WVU Research Aims to Increase Addiction Treatment Effectiveness

July 14, 2017

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Up to 20 percent of people with opioid use disorder may not respond to standard treatment. A new study at West Virginia University seeks to understand why.

According to data compiled by The New York Times in a report earlier this month, the opioid epidemic in America has reached a critical level with last year seeing the largest ever annual jump in drug overdose deaths. West Virginia has been hit especially hard by this problem, leading the nation in drug overdose death rates.

The fixed-dose combination of buprenorphine/naloxone is one of only two major pharmacological interventions approved by the U.S. Food and Drug Administration to treat opioid dependence. This treatment helps those suffering with opioid dependence by activating opioid receptors in the brain.

“Sadly, not all patients struggling with opioid dependence who seek help respond to treatment,” said Marina Galvez Peralta, Ph.D., PharmD, principal investigator of the study and assistant professor in the School of Pharmacy. “We need to identify why some patients are not responding to buprenorphine/naloxone treatment so we can better target this population and provide recommendations to improve treatment efficacy and therapeutic success.”

It’s a life-or-death question for many patients.

There are many factors that are involved in treatment response, but so far there are only preliminary studies trying to address individual response to buprenorphine/naloxone.

“Although there are environmental and social factors that affect how patients respond to buprenorphine/naloxone and their ability to win their personal fights against addiction, we are seeking to identify genetic variations that could affect how buprenorphine works in the brain or is metabolized,” said Galvez Peralta. “By comparing genetic variants with metabolomics of buprenorphine we can identify patients at risk of failure, and potential new targets for treatment. This way, we could provide better and more personalized care to these patients and really fight back against the opioid crisis in our state.”

The new study will be looking to identify these genetic variants, as well as buprenorphine and major metabolite norbuprenorphine levels in urine among patients enrolled in WVU Medicine’s Comprehensive Opioid Addiction Treatment, or COAT, program.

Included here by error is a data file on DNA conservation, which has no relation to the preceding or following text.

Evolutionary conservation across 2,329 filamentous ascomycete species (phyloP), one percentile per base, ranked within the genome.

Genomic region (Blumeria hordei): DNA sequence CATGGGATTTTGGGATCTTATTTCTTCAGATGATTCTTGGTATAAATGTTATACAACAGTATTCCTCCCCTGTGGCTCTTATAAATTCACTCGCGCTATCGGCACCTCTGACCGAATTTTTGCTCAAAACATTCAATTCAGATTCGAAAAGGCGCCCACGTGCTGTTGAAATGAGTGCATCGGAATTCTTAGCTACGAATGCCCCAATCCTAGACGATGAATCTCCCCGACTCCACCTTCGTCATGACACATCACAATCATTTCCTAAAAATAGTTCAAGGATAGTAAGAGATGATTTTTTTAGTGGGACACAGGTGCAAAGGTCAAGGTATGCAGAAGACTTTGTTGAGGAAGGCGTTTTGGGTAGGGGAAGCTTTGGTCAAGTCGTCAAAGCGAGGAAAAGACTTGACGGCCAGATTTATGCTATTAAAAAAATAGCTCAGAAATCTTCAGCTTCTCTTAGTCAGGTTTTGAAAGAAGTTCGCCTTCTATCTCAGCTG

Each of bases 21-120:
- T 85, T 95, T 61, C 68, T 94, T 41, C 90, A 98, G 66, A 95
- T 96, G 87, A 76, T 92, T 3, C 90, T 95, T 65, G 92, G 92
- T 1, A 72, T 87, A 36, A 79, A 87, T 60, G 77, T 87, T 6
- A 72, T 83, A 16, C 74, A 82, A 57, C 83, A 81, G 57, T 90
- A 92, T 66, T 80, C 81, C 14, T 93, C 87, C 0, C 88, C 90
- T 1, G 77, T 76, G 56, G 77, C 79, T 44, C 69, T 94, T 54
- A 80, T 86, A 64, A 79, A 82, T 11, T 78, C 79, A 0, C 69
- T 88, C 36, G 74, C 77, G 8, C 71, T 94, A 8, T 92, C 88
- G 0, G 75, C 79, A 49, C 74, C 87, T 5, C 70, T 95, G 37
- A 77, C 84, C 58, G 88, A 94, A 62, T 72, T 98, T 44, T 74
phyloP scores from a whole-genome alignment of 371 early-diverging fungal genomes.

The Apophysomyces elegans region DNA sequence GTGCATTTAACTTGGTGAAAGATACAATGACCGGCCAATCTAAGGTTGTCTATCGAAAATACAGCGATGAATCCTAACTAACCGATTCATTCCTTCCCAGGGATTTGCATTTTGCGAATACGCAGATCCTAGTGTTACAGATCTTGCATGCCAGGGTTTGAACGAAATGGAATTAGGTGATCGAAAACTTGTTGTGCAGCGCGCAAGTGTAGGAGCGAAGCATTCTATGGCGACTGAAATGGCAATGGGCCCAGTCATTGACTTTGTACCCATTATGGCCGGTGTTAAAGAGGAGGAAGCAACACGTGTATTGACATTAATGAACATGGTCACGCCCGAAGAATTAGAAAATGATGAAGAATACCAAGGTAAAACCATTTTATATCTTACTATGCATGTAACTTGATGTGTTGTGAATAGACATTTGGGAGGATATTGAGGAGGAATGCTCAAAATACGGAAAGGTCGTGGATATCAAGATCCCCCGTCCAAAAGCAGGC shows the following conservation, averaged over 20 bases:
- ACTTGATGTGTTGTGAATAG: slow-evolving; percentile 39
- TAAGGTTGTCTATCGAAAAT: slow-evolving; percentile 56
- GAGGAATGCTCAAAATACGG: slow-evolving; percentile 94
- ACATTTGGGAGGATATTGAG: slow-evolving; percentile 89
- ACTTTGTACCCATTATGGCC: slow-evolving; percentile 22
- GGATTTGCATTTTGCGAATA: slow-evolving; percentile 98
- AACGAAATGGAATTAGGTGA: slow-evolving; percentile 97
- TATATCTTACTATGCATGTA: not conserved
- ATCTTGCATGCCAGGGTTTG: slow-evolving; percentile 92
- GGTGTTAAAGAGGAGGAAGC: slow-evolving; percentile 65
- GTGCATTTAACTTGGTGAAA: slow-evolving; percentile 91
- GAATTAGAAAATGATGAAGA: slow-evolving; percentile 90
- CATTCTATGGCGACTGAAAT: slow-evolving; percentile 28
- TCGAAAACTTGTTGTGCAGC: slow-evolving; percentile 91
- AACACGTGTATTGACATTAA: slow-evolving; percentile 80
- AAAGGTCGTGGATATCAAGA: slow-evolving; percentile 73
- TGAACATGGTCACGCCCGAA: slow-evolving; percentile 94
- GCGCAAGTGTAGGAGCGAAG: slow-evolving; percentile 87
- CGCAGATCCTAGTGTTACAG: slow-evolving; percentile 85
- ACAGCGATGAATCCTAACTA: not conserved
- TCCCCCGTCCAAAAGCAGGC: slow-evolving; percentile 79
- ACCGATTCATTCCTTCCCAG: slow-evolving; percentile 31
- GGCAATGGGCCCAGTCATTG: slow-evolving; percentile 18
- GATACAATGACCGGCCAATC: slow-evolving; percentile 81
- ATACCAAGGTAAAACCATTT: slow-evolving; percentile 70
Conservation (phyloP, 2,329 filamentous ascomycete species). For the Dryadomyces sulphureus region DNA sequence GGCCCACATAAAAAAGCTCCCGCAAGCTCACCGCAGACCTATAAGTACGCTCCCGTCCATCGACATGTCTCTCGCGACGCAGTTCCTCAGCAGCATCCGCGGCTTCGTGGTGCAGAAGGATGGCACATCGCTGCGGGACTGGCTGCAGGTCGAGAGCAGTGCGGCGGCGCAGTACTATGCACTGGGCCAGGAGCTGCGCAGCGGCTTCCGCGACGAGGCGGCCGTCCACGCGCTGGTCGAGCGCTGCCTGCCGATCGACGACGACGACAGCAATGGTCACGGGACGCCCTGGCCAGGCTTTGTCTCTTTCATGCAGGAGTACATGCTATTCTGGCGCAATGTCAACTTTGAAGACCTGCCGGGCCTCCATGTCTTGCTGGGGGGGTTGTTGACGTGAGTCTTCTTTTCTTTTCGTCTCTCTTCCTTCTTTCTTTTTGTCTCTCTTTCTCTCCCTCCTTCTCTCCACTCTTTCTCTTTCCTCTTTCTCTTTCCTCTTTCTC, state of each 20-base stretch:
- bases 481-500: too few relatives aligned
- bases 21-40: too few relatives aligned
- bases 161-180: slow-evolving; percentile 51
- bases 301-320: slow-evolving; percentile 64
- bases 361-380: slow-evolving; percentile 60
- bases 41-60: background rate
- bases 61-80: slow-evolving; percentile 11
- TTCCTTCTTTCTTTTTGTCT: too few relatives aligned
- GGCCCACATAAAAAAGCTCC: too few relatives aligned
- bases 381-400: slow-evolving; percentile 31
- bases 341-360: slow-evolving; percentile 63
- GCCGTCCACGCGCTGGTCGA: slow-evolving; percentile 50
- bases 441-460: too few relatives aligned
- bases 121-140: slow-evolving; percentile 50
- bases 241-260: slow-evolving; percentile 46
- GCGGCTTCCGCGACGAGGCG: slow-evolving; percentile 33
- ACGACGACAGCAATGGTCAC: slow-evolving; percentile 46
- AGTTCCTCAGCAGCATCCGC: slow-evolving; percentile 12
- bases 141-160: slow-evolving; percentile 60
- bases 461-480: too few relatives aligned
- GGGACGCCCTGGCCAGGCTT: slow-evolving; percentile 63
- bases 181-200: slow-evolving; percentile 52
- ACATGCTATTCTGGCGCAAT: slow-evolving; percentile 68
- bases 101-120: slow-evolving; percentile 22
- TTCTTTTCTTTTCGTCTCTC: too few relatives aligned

The program is an innovative group-based extended treatment approach that serves as a model for addiction treatment throughout the state. If the study is successful, the roughly 575 monthly patients who rely on the program for treatment will have an increased chance of beating their opioid dependence.

“Using buprenorphine products to manage opioid addiction has been an absolute game changer in the field of addiction treatment,” said James Berry, D.O., addiction psychiatrist and medical director at WVU Medicine’s Chestnut Ridge Center. “Prior to their availability, the vast majority of patients with heroin or pain pill addiction were only given the option of detoxification, which has proven to be woefully unsuccessful.”

“This treatment is a dramatic improvement from the over 90 percent drop out rates of detoxification, but, still unacceptable as many of these patients will go on to relapse and possibly die,” said Berry.

Along with Galvez Peralta and Berry, this study leverages the work and expertise of Mark Sarlo, M.S., Vincent Setola, Ph.D., Carl “Rolly” Sullivan, M.D., Laura Lander, MSW, LICSW, the physicians and therapists at the COAT program, Stephan Brooks, MPH, and several PharmD students. The genetic analyses will be performed at the WVU Laboratory of Neurobiology and Genetics of Substance Abuse directed by Setola.

The study is being funded by WVU’s Substance Abuse Task Force and the West Virginia Clinical and Translational Science Institute. WVU has prioritized research addressing addiction in response to the state’s ongoing crisis.

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